On accuracy... One of the things I'm having to get over as I move up from 2x4s and cheap birch ply cut with a Skilsaw is that if the grain is parallel and the joint is finished well, the motion of the wood isn't going to be working against the joint, and even in cheap pine people can see a 64th on a dovetail joint. Yeah, design for expansion and contraction, and there will always be a need for floating pieces, but there's nothing at all wrong with getting joints that won't be working against each other tight to the limits of the wood grain.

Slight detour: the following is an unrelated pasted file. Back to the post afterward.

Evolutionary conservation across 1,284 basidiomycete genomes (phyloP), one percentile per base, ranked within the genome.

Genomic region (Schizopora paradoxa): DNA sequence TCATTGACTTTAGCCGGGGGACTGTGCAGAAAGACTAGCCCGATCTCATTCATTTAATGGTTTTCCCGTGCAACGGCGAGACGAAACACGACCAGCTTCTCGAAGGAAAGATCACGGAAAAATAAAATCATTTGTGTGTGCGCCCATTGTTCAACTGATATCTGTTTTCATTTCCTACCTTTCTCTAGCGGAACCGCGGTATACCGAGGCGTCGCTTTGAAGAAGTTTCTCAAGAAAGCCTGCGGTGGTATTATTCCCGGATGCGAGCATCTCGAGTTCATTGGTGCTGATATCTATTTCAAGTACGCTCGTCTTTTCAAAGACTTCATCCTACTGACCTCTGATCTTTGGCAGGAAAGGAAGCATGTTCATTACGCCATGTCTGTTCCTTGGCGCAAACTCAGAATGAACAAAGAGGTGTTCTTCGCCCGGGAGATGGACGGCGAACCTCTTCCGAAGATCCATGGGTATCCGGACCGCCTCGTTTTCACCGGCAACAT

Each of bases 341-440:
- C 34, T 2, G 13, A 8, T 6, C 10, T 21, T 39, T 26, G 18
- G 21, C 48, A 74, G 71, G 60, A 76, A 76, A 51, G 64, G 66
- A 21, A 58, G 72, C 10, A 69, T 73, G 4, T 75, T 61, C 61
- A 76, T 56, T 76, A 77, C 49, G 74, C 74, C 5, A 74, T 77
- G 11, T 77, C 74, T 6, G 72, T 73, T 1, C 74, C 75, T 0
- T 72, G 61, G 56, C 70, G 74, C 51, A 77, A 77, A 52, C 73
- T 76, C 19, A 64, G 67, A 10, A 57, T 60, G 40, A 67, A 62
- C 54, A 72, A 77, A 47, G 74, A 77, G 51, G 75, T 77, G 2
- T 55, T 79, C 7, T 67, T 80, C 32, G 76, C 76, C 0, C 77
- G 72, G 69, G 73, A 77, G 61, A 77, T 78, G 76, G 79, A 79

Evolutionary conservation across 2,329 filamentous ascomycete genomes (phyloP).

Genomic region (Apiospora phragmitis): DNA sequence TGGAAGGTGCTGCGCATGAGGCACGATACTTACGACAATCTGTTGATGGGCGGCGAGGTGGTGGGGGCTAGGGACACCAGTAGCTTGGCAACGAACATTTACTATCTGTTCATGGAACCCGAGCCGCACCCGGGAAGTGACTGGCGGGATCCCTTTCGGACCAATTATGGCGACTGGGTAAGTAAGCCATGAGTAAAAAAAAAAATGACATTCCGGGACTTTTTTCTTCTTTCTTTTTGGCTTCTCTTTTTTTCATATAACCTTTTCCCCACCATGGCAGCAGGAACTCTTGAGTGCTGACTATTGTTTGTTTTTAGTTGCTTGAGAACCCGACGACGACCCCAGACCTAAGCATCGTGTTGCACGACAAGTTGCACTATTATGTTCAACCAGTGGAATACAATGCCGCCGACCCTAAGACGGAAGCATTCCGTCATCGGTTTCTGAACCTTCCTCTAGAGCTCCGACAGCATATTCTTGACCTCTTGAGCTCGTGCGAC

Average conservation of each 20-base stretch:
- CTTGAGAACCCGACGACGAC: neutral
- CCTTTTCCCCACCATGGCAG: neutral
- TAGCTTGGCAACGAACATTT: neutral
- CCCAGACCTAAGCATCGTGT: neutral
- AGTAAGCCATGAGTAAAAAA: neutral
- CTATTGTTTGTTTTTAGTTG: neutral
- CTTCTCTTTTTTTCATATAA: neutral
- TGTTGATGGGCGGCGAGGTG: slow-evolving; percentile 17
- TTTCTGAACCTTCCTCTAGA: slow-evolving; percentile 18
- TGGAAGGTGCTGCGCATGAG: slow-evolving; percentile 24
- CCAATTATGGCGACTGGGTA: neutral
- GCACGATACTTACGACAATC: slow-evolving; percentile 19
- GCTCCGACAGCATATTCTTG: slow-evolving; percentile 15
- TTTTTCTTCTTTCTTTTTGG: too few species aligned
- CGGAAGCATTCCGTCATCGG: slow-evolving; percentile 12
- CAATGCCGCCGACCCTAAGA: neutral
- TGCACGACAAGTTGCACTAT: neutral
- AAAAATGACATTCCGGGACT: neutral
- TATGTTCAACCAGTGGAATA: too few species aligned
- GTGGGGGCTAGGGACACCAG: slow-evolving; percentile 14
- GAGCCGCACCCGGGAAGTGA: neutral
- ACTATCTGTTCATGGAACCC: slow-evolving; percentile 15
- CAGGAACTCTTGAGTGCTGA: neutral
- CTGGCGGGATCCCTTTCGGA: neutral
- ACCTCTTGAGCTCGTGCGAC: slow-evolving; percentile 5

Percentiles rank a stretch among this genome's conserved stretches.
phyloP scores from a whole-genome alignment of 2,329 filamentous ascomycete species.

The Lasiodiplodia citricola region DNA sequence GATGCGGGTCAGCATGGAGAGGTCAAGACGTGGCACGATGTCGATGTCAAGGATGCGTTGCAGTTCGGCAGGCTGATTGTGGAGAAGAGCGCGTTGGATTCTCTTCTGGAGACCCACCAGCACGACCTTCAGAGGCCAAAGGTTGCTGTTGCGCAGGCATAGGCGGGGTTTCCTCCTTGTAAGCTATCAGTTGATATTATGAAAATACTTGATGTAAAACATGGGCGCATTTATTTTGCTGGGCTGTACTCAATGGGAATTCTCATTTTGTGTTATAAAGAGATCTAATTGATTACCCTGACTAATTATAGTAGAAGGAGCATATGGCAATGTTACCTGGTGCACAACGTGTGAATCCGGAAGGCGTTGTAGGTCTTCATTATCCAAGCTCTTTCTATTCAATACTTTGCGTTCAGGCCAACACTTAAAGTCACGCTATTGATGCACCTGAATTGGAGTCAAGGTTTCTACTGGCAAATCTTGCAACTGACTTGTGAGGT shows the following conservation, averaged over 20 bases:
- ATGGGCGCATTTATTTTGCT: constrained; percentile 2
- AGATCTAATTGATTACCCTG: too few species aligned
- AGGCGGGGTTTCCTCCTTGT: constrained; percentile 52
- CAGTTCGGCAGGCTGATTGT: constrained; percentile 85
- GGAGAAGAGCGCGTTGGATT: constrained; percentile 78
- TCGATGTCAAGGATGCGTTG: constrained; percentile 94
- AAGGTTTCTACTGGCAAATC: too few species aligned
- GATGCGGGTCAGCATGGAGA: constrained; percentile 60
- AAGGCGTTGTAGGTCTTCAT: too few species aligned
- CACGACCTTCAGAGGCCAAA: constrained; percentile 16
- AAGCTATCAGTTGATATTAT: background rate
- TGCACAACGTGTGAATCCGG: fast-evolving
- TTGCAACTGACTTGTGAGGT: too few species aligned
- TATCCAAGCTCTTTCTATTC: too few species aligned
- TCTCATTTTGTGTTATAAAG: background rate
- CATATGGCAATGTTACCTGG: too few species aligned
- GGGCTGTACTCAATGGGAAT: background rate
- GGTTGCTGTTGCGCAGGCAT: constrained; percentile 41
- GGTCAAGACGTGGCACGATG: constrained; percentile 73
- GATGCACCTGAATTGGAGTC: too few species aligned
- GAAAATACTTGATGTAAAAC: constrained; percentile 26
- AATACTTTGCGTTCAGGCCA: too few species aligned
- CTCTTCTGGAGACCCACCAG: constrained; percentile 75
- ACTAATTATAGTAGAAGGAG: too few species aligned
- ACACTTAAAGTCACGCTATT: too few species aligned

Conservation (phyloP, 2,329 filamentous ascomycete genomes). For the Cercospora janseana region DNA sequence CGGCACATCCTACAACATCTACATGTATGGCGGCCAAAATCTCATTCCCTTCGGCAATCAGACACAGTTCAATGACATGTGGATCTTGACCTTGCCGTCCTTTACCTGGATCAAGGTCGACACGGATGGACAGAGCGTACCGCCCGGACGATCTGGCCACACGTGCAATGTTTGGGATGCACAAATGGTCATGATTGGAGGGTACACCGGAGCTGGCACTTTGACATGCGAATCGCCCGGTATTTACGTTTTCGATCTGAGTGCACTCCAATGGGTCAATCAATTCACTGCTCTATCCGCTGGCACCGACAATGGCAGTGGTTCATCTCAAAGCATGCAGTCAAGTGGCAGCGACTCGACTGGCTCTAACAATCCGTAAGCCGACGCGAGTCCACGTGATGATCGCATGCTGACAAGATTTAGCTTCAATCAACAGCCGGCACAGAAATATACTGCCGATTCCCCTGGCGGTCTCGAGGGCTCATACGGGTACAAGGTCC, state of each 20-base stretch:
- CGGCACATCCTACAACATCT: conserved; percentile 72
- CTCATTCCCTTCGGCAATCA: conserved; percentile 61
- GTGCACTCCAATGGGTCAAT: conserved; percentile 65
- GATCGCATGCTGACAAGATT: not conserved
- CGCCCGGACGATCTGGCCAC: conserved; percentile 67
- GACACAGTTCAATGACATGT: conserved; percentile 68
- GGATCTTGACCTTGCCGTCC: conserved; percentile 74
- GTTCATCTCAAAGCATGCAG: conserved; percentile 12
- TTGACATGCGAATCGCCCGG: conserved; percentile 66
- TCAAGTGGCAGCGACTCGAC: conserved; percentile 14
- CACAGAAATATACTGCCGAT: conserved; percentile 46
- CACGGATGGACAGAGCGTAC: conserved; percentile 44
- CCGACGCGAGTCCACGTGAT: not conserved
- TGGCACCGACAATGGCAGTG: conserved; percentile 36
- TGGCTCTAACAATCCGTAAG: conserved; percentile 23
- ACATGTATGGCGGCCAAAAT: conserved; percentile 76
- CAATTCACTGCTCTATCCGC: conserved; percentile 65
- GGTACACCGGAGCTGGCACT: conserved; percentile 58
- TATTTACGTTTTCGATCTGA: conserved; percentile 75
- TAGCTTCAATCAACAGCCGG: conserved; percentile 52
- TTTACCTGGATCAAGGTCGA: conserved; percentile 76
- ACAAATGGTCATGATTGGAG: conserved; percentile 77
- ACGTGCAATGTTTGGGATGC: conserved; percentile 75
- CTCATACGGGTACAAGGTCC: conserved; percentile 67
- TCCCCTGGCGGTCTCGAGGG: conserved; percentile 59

On contraction of the wood: We've been playing with some madrone that we cut down a year or so ago, and on a whim polished up some slabs of that and tossed 'em in the food dehydrator. The spiderweb of internal cracks that showed up in those slabs was fascinating. I'm thinking of dying some wood putty or a soft resin black, drying an end-grain slab, filling the cracks, and then polishing it so those spidery lines show up in the reddish wood. Not sure I'm up to the inlay of those into something, but I think they'd make a beautiful inlay.

#Comment Re: made: 2007-02-13 16:05:37.700458+00 by: Dan Lyke

Duh. Broke out the caliper last night and realized it has a poker-out-the-end for depth measurement, and has metric and imperial scales. Not great for router depth adjustment on the router itself, but if I cut a dado and measure that depth it's okay.